Take a look at this link.

I am trying to understand the following source code meant for finding stationary distribution of a matrix:

# Stationary distribution of discrete-time Markov chain
# (uses eigenvectors)
stationary <- function(mat)
{
    x = eigen(t(mat))$vectors[,1]
    as.double(x/sum(x))
}

I tested the following source code myself:

> rm(list=ls())
>
> P <- matrix(c(0.66, 0.34,
+               0.66, 0.34), nrow=2, ncol=2, byrow = TRUE)
>
> x <- eigen(t(P))
> x$values
[1] 1 0

$vectors
          [,1]       [,2]
[1,] 0.8889746 -0.7071068
[2,] 0.4579566  0.7071068

> y <- x$vectors[,1]
> y
[1] 0.8889746 0.4579566
>  

looks like the command

y <- x$vectors[,1]

is selecting the 1st column of the matrix.

Why wasn't that simply written like the following?

# Stationary distribution of discrete-time Markov chain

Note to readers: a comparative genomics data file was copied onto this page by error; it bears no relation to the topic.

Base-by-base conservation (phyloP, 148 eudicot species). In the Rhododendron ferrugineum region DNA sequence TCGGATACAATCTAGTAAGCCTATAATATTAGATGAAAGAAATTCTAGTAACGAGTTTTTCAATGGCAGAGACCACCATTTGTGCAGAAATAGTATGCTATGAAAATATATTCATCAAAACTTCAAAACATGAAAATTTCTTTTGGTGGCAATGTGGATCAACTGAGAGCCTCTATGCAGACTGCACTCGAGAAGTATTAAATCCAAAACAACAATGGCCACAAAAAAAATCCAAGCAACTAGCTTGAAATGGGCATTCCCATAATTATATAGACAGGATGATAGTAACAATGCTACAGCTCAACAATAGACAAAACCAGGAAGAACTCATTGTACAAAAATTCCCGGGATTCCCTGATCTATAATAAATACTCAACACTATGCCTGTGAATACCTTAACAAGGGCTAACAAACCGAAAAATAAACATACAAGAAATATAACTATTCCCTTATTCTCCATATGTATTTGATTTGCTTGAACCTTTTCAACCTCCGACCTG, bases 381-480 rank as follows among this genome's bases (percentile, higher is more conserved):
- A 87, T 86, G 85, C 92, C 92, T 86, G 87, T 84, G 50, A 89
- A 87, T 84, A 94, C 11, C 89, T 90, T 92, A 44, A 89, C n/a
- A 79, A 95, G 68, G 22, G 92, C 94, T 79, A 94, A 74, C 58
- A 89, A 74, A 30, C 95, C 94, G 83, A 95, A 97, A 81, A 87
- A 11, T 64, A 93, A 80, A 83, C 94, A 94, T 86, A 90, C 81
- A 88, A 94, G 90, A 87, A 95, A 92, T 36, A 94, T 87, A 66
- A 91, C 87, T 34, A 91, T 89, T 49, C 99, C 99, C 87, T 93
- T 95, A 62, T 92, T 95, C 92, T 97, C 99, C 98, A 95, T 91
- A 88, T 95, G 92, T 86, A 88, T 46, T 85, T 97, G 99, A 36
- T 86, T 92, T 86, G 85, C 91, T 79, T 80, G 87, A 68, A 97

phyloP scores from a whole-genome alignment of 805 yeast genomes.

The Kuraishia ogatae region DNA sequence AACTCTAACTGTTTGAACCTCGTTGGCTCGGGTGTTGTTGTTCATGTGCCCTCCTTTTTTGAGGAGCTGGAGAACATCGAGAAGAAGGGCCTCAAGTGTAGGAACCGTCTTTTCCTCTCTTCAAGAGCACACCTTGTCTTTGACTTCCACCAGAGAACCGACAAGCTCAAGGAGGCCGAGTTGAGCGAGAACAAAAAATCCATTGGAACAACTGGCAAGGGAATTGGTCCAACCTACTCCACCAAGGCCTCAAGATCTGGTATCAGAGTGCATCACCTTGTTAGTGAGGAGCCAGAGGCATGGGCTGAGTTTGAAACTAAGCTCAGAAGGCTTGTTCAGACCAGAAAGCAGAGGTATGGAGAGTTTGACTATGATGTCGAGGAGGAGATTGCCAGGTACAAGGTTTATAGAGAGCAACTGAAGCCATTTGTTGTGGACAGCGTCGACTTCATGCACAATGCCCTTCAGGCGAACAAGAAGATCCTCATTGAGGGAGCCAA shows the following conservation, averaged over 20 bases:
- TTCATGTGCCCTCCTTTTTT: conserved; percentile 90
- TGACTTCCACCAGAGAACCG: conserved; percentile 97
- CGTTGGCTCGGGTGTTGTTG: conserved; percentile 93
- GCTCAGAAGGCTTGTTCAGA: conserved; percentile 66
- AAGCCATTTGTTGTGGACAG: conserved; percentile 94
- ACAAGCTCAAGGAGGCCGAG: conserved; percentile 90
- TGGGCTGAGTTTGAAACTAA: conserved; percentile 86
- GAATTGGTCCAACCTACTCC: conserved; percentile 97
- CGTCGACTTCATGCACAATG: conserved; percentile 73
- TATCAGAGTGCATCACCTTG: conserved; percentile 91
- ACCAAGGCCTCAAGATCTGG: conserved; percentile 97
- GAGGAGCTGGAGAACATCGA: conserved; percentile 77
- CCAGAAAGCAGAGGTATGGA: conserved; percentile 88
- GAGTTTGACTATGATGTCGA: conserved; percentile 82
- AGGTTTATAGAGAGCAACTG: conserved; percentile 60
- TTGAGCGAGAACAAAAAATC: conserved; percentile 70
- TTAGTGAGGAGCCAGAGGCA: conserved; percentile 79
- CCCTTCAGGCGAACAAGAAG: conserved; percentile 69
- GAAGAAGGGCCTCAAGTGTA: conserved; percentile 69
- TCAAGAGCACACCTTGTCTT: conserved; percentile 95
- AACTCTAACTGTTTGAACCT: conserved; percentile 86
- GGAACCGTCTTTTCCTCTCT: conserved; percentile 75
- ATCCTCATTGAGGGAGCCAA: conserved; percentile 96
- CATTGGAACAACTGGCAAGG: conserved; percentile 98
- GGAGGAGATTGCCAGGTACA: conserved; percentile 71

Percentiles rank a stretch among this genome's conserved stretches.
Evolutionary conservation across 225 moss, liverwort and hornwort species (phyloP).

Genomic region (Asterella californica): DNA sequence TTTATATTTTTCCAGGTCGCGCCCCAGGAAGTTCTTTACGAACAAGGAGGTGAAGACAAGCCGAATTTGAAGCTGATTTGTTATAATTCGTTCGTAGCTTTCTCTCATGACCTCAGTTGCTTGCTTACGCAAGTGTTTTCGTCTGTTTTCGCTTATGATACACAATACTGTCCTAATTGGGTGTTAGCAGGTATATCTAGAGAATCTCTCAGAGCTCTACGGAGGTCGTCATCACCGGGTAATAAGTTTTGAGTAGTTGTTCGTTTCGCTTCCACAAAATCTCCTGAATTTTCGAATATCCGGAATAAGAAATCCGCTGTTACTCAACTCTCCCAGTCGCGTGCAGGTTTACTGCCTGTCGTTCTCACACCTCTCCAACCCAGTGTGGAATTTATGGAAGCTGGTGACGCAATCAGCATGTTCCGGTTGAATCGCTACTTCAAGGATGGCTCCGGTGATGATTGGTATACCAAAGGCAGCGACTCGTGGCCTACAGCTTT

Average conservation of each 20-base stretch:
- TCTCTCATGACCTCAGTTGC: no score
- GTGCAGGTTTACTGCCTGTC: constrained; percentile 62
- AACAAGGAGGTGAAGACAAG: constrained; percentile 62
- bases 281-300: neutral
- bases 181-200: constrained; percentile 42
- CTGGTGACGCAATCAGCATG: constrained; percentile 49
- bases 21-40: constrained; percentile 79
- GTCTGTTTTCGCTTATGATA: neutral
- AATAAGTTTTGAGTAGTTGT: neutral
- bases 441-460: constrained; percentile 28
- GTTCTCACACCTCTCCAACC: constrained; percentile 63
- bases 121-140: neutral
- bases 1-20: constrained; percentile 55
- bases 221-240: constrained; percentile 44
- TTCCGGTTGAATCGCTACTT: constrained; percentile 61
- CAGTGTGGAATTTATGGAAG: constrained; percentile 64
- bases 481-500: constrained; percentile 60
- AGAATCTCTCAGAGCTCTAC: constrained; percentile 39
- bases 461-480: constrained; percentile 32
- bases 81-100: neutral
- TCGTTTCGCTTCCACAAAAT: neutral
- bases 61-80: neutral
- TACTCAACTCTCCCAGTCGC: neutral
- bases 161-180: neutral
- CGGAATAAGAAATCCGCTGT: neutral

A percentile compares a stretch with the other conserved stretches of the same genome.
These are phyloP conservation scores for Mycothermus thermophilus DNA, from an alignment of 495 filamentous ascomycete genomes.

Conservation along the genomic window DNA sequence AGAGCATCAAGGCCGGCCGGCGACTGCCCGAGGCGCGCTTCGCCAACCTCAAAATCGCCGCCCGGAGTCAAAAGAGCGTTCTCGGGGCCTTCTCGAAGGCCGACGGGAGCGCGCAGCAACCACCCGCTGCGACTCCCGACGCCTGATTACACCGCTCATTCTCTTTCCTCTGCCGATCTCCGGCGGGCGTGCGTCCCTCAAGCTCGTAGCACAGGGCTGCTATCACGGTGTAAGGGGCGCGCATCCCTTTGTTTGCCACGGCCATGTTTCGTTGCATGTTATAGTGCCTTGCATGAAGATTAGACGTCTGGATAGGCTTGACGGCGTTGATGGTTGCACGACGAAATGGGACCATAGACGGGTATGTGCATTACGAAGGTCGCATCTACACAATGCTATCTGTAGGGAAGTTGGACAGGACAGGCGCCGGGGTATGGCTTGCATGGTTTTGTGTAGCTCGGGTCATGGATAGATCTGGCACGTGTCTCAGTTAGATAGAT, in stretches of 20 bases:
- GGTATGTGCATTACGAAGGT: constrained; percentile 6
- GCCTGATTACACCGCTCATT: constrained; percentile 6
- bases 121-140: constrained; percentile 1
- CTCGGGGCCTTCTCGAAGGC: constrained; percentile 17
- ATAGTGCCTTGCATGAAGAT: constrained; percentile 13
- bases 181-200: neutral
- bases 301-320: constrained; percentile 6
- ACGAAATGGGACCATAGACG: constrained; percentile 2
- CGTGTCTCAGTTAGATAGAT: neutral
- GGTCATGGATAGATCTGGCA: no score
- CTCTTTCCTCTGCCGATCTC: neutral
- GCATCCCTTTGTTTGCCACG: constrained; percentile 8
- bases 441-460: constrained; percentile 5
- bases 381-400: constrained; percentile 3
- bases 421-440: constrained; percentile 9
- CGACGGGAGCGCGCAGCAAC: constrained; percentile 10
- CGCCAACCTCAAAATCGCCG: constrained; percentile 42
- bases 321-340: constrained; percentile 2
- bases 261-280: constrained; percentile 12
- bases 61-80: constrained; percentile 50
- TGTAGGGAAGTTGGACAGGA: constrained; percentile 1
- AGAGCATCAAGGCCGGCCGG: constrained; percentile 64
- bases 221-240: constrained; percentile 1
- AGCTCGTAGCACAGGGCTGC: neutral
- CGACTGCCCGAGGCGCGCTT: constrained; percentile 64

# (uses eigenvectors)
stationary <- function(mat)
{
    x = eigen(t(mat))
    y = x[,1]
    as.double(y/sum(y))
}

What was the reason for introduction of a dollar sign and vector keyword?

1 Answers

1
Siong Thye Goh On Best Solutions

Let's test out your proposal:

> P <- matrix(c(0.66, 0.34, 0.66, 0.34), nrow=2, ncol=2, byrow = TRUE)
> x <- eigen(t(P))
> print(x)
eigen() decomposition
$values
[1] 1 0

$vectors
          [,1]       [,2]
[1,] 0.8889746 -0.7071068
[2,] 0.4579566  0.7071068

> y = x[,1]

This would produce the following error message:

Error in x[, 1] : incorrect number of dimensions

eigen returns a named list, with eigenvalues named values and eigenvectors named vectors. To access this component of the list. we use the dollar sign. Hence, that is why the code x$vectors which extract the matrix.